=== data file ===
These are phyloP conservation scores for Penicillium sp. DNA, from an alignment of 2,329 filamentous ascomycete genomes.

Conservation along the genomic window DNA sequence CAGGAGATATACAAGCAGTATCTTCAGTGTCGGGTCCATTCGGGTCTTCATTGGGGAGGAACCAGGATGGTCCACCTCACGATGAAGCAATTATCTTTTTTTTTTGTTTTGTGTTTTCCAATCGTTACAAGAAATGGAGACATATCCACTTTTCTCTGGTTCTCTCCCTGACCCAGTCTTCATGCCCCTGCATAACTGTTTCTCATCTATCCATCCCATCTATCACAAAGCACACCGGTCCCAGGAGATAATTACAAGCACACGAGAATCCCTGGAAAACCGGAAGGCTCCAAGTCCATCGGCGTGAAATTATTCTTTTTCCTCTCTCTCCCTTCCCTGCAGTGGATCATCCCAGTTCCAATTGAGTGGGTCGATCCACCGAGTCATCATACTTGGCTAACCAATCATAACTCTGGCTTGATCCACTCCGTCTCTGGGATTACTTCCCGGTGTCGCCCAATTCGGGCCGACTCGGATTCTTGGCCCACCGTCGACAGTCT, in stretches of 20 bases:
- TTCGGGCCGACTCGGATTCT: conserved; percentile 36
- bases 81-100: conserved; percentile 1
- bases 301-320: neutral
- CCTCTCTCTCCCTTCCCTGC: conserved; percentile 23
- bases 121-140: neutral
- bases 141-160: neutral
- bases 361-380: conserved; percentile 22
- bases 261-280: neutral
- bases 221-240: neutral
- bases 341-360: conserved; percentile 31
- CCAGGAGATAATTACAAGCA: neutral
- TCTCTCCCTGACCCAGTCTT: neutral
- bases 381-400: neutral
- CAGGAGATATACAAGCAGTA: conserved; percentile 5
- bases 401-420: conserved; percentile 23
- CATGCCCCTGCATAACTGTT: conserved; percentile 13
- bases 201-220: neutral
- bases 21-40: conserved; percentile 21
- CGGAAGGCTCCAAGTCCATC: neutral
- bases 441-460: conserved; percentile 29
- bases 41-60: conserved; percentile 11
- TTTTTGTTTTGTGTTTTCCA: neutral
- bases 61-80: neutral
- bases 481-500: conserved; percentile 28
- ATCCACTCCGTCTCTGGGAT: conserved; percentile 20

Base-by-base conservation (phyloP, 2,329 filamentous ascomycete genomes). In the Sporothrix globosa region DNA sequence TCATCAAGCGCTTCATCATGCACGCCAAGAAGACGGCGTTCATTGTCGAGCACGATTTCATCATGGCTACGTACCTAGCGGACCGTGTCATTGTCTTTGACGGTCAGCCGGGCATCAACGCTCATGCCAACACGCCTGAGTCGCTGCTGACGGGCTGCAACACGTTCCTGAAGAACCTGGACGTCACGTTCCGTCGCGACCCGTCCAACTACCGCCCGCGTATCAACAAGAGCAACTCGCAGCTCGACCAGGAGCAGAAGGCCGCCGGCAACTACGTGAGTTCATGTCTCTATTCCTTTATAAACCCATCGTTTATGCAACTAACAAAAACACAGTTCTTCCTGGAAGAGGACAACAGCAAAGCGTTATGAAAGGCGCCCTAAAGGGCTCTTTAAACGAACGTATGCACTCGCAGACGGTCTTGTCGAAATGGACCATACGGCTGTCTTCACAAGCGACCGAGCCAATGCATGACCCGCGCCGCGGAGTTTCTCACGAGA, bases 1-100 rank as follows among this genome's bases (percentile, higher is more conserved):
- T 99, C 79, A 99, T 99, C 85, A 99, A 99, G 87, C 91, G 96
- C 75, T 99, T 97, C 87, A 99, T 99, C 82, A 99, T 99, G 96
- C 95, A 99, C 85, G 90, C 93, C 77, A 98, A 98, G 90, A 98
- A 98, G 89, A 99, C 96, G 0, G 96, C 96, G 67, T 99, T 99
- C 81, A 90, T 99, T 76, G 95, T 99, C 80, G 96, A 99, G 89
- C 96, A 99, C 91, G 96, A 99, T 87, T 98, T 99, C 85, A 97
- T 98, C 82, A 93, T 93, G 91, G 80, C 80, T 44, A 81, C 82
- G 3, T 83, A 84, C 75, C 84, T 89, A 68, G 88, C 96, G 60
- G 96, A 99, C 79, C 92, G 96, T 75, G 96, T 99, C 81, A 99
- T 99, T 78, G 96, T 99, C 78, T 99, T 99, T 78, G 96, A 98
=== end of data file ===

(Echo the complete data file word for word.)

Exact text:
These are phyloP conservation scores for Penicillium sp. DNA, from an alignment of 2,329 filamentous ascomycete genomes.

Conservation along the genomic window DNA sequence CAGGAGATATACAAGCAGTATCTTCAGTGTCGGGTCCATTCGGGTCTTCATTGGGGAGGAACCAGGATGGTCCACCTCACGATGAAGCAATTATCTTTTTTTTTTGTTTTGTGTTTTCCAATCGTTACAAGAAATGGAGACATATCCACTTTTCTCTGGTTCTCTCCCTGACCCAGTCTTCATGCCCCTGCATAACTGTTTCTCATCTATCCATCCCATCTATCACAAAGCACACCGGTCCCAGGAGATAATTACAAGCACACGAGAATCCCTGGAAAACCGGAAGGCTCCAAGTCCATCGGCGTGAAATTATTCTTTTTCCTCTCTCTCCCTTCCCTGCAGTGGATCATCCCAGTTCCAATTGAGTGGGTCGATCCACCGAGTCATCATACTTGGCTAACCAATCATAACTCTGGCTTGATCCACTCCGTCTCTGGGATTACTTCCCGGTGTCGCCCAATTCGGGCCGACTCGGATTCTTGGCCCACCGTCGACAGTCT, in stretches of 20 bases:
- TTCGGGCCGACTCGGATTCT: conserved; percentile 36
- bases 81-100: conserved; percentile 1
- bases 301-320: neutral
- CCTCTCTCTCCCTTCCCTGC: conserved; percentile 23
- bases 121-140: neutral
- bases 141-160: neutral
- bases 361-380: conserved; percentile 22
- bases 261-280: neutral
- bases 221-240: neutral
- bases 341-360: conserved; percentile 31
- CCAGGAGATAATTACAAGCA: neutral
- TCTCTCCCTGACCCAGTCTT: neutral
- bases 381-400: neutral
- CAGGAGATATACAAGCAGTA: conserved; percentile 5
- bases 401-420: conserved; percentile 23
- CATGCCCCTGCATAACTGTT: conserved; percentile 13
- bases 201-220: neutral
- bases 21-40: conserved; percentile 21
- CGGAAGGCTCCAAGTCCATC: neutral
- bases 441-460: conserved; percentile 29
- bases 41-60: conserved; percentile 11
- TTTTTGTTTTGTGTTTTCCA: neutral
- bases 61-80: neutral
- bases 481-500: conserved; percentile 28
- ATCCACTCCGTCTCTGGGAT: conserved; percentile 20

Base-by-base conservation (phyloP, 2,329 filamentous ascomycete genomes). In the Sporothrix globosa region DNA sequence TCATCAAGCGCTTCATCATGCACGCCAAGAAGACGGCGTTCATTGTCGAGCACGATTTCATCATGGCTACGTACCTAGCGGACCGTGTCATTGTCTTTGACGGTCAGCCGGGCATCAACGCTCATGCCAACACGCCTGAGTCGCTGCTGACGGGCTGCAACACGTTCCTGAAGAACCTGGACGTCACGTTCCGTCGCGACCCGTCCAACTACCGCCCGCGTATCAACAAGAGCAACTCGCAGCTCGACCAGGAGCAGAAGGCCGCCGGCAACTACGTGAGTTCATGTCTCTATTCCTTTATAAACCCATCGTTTATGCAACTAACAAAAACACAGTTCTTCCTGGAAGAGGACAACAGCAAAGCGTTATGAAAGGCGCCCTAAAGGGCTCTTTAAACGAACGTATGCACTCGCAGACGGTCTTGTCGAAATGGACCATACGGCTGTCTTCACAAGCGACCGAGCCAATGCATGACCCGCGCCGCGGAGTTTCTCACGAGA, bases 1-100 rank as follows among this genome's bases (percentile, higher is more conserved):
- T 99, C 79, A 99, T 99, C 85, A 99, A 99, G 87, C 91, G 96
- C 75, T 99, T 97, C 87, A 99, T 99, C 82, A 99, T 99, G 96
- C 95, A 99, C 85, G 90, C 93, C 77, A 98, A 98, G 90, A 98
- A 98, G 89, A 99, C 96, G 0, G 96, C 96, G 67, T 99, T 99
- C 81, A 90, T 99, T 76, G 95, T 99, C 80, G 96, A 99, G 89
- C 96, A 99, C 91, G 96, A 99, T 87, T 98, T 99, C 85, A 97
- T 98, C 82, A 93, T 93, G 91, G 80, C 80, T 44, A 81, C 82
- G 3, T 83, A 84, C 75, C 84, T 89, A 68, G 88, C 96, G 60
- G 96, A 99, C 79, C 92, G 96, T 75, G 96, T 99, C 81, A 99
- T 99, T 78, G 96, T 99, C 78, T 99, T 99, T 78, G 96, A 98